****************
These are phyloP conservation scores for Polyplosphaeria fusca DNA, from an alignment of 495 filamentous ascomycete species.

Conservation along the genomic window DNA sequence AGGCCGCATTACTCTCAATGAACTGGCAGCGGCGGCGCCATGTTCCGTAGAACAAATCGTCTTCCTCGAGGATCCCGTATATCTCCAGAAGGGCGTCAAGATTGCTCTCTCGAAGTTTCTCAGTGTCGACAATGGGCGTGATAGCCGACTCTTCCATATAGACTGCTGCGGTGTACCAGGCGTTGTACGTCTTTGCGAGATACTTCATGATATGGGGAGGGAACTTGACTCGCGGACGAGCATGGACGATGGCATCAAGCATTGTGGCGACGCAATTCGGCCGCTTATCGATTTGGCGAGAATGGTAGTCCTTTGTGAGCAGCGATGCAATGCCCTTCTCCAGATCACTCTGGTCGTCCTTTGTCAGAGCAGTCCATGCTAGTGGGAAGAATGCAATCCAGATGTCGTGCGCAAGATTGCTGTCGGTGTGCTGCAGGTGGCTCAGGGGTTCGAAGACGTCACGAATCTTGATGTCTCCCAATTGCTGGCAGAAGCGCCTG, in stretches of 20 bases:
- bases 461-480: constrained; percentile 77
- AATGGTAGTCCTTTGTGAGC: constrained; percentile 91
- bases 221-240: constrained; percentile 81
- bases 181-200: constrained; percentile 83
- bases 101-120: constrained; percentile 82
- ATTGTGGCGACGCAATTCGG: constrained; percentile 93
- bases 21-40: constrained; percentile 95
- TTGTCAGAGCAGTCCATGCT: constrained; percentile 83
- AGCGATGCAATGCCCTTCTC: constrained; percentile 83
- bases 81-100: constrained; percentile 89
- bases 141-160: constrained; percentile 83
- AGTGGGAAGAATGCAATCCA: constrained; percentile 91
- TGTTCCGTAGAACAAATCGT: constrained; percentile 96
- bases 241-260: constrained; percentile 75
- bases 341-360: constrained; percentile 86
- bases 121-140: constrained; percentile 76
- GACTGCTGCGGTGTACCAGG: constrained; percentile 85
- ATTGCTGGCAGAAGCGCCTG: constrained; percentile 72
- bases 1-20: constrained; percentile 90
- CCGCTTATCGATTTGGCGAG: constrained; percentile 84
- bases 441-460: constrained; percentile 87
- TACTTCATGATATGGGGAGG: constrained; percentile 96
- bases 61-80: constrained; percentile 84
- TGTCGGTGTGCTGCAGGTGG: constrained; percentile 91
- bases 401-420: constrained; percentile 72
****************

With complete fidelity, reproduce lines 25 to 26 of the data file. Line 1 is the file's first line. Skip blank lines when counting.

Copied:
- bases 61-80: constrained; percentile 84
- TGTCGGTGTGCTGCAGGTGG: constrained; percentile 91